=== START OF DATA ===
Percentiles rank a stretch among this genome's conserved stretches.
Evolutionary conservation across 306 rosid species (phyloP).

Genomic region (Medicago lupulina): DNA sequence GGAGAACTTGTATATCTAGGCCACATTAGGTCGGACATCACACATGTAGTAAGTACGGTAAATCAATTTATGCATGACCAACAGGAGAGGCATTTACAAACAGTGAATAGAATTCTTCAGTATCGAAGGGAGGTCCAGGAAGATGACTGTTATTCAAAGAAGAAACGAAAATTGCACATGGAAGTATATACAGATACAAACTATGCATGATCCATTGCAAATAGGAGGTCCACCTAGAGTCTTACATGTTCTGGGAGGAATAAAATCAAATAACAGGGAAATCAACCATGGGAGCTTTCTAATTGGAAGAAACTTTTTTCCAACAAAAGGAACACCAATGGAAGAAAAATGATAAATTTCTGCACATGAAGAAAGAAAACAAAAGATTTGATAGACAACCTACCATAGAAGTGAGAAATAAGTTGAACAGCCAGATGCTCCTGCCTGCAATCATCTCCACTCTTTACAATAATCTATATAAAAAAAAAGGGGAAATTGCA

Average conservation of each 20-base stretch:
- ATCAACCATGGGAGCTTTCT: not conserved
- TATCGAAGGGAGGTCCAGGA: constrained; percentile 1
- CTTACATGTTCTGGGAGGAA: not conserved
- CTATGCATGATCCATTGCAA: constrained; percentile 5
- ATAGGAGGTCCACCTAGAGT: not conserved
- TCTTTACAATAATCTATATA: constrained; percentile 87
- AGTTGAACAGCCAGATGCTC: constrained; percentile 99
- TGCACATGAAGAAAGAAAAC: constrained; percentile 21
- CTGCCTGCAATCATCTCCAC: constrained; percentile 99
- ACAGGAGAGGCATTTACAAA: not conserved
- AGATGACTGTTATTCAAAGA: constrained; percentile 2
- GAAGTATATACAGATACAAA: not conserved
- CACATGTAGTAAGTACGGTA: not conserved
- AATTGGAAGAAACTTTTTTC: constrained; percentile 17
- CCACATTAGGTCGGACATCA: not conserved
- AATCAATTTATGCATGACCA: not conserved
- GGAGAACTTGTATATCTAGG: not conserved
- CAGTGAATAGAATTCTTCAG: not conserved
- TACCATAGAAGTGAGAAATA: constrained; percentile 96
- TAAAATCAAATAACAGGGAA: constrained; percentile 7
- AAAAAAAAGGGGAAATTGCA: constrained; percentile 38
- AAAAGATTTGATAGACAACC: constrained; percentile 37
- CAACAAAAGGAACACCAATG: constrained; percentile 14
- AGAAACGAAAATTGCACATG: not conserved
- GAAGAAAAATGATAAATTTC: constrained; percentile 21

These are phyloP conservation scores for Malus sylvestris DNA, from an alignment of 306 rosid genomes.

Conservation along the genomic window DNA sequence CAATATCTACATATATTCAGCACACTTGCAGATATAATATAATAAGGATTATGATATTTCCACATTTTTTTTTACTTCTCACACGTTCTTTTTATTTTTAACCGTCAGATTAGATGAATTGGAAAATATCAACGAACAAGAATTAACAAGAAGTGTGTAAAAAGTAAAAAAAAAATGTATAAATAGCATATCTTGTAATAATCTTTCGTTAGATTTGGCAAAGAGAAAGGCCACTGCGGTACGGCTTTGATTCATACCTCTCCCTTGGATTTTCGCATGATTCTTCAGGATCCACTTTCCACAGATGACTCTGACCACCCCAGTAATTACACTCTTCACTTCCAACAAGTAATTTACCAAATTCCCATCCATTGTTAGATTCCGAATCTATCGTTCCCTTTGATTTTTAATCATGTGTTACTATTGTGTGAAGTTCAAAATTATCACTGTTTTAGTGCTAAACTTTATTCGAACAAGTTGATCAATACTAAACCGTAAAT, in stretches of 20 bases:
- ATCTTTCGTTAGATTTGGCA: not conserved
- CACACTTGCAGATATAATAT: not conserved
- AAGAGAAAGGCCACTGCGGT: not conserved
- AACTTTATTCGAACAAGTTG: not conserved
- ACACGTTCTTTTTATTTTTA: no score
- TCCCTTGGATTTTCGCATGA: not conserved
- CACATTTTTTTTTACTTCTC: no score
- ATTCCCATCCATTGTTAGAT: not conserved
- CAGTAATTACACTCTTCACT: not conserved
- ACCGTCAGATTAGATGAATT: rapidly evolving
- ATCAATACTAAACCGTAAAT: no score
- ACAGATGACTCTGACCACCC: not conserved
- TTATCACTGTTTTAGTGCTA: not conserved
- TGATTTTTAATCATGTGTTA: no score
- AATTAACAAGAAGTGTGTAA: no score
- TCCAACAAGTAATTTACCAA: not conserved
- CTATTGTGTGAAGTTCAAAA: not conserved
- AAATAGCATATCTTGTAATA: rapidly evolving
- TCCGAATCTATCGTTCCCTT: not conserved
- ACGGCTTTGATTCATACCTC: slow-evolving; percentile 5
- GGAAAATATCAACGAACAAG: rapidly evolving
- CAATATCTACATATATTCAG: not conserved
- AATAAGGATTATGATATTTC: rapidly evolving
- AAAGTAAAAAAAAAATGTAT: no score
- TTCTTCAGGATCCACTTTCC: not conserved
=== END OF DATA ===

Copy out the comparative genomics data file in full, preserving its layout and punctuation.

Percentiles rank a stretch among this genome's conserved stretches.
Evolutionary conservation across 306 rosid species (phyloP).

Genomic region (Medicago lupulina): DNA sequence GGAGAACTTGTATATCTAGGCCACATTAGGTCGGACATCACACATGTAGTAAGTACGGTAAATCAATTTATGCATGACCAACAGGAGAGGCATTTACAAACAGTGAATAGAATTCTTCAGTATCGAAGGGAGGTCCAGGAAGATGACTGTTATTCAAAGAAGAAACGAAAATTGCACATGGAAGTATATACAGATACAAACTATGCATGATCCATTGCAAATAGGAGGTCCACCTAGAGTCTTACATGTTCTGGGAGGAATAAAATCAAATAACAGGGAAATCAACCATGGGAGCTTTCTAATTGGAAGAAACTTTTTTCCAACAAAAGGAACACCAATGGAAGAAAAATGATAAATTTCTGCACATGAAGAAAGAAAACAAAAGATTTGATAGACAACCTACCATAGAAGTGAGAAATAAGTTGAACAGCCAGATGCTCCTGCCTGCAATCATCTCCACTCTTTACAATAATCTATATAAAAAAAAAGGGGAAATTGCA

Average conservation of each 20-base stretch:
- ATCAACCATGGGAGCTTTCT: not conserved
- TATCGAAGGGAGGTCCAGGA: constrained; percentile 1
- CTTACATGTTCTGGGAGGAA: not conserved
- CTATGCATGATCCATTGCAA: constrained; percentile 5
- ATAGGAGGTCCACCTAGAGT: not conserved
- TCTTTACAATAATCTATATA: constrained; percentile 87
- AGTTGAACAGCCAGATGCTC: constrained; percentile 99
- TGCACATGAAGAAAGAAAAC: constrained; percentile 21
- CTGCCTGCAATCATCTCCAC: constrained; percentile 99
- ACAGGAGAGGCATTTACAAA: not conserved
- AGATGACTGTTATTCAAAGA: constrained; percentile 2
- GAAGTATATACAGATACAAA: not conserved
- CACATGTAGTAAGTACGGTA: not conserved
- AATTGGAAGAAACTTTTTTC: constrained; percentile 17
- CCACATTAGGTCGGACATCA: not conserved
- AATCAATTTATGCATGACCA: not conserved
- GGAGAACTTGTATATCTAGG: not conserved
- CAGTGAATAGAATTCTTCAG: not conserved
- TACCATAGAAGTGAGAAATA: constrained; percentile 96
- TAAAATCAAATAACAGGGAA: constrained; percentile 7
- AAAAAAAAGGGGAAATTGCA: constrained; percentile 38
- AAAAGATTTGATAGACAACC: constrained; percentile 37
- CAACAAAAGGAACACCAATG: constrained; percentile 14
- AGAAACGAAAATTGCACATG: not conserved
- GAAGAAAAATGATAAATTTC: constrained; percentile 21

These are phyloP conservation scores for Malus sylvestris DNA, from an alignment of 306 rosid genomes.

Conservation along the genomic window DNA sequence CAATATCTACATATATTCAGCACACTTGCAGATATAATATAATAAGGATTATGATATTTCCACATTTTTTTTTACTTCTCACACGTTCTTTTTATTTTTAACCGTCAGATTAGATGAATTGGAAAATATCAACGAACAAGAATTAACAAGAAGTGTGTAAAAAGTAAAAAAAAAATGTATAAATAGCATATCTTGTAATAATCTTTCGTTAGATTTGGCAAAGAGAAAGGCCACTGCGGTACGGCTTTGATTCATACCTCTCCCTTGGATTTTCGCATGATTCTTCAGGATCCACTTTCCACAGATGACTCTGACCACCCCAGTAATTACACTCTTCACTTCCAACAAGTAATTTACCAAATTCCCATCCATTGTTAGATTCCGAATCTATCGTTCCCTTTGATTTTTAATCATGTGTTACTATTGTGTGAAGTTCAAAATTATCACTGTTTTAGTGCTAAACTTTATTCGAACAAGTTGATCAATACTAAACCGTAAAT, in stretches of 20 bases:
- ATCTTTCGTTAGATTTGGCA: not conserved
- CACACTTGCAGATATAATAT: not conserved
- AAGAGAAAGGCCACTGCGGT: not conserved
- AACTTTATTCGAACAAGTTG: not conserved
- ACACGTTCTTTTTATTTTTA: no score
- TCCCTTGGATTTTCGCATGA: not conserved
- CACATTTTTTTTTACTTCTC: no score
- ATTCCCATCCATTGTTAGAT: not conserved
- CAGTAATTACACTCTTCACT: not conserved
- ACCGTCAGATTAGATGAATT: rapidly evolving
- ATCAATACTAAACCGTAAAT: no score
- ACAGATGACTCTGACCACCC: not conserved
- TTATCACTGTTTTAGTGCTA: not conserved
- TGATTTTTAATCATGTGTTA: no score
- AATTAACAAGAAGTGTGTAA: no score
- TCCAACAAGTAATTTACCAA: not conserved
- CTATTGTGTGAAGTTCAAAA: not conserved
- AAATAGCATATCTTGTAATA: rapidly evolving
- TCCGAATCTATCGTTCCCTT: not conserved
- ACGGCTTTGATTCATACCTC: slow-evolving; percentile 5
- GGAAAATATCAACGAACAAG: rapidly evolving
- CAATATCTACATATATTCAG: not conserved
- AATAAGGATTATGATATTTC: rapidly evolving
- AAAGTAAAAAAAAAATGTAT: no score
- TTCTTCAGGATCCACTTTCC: not conserved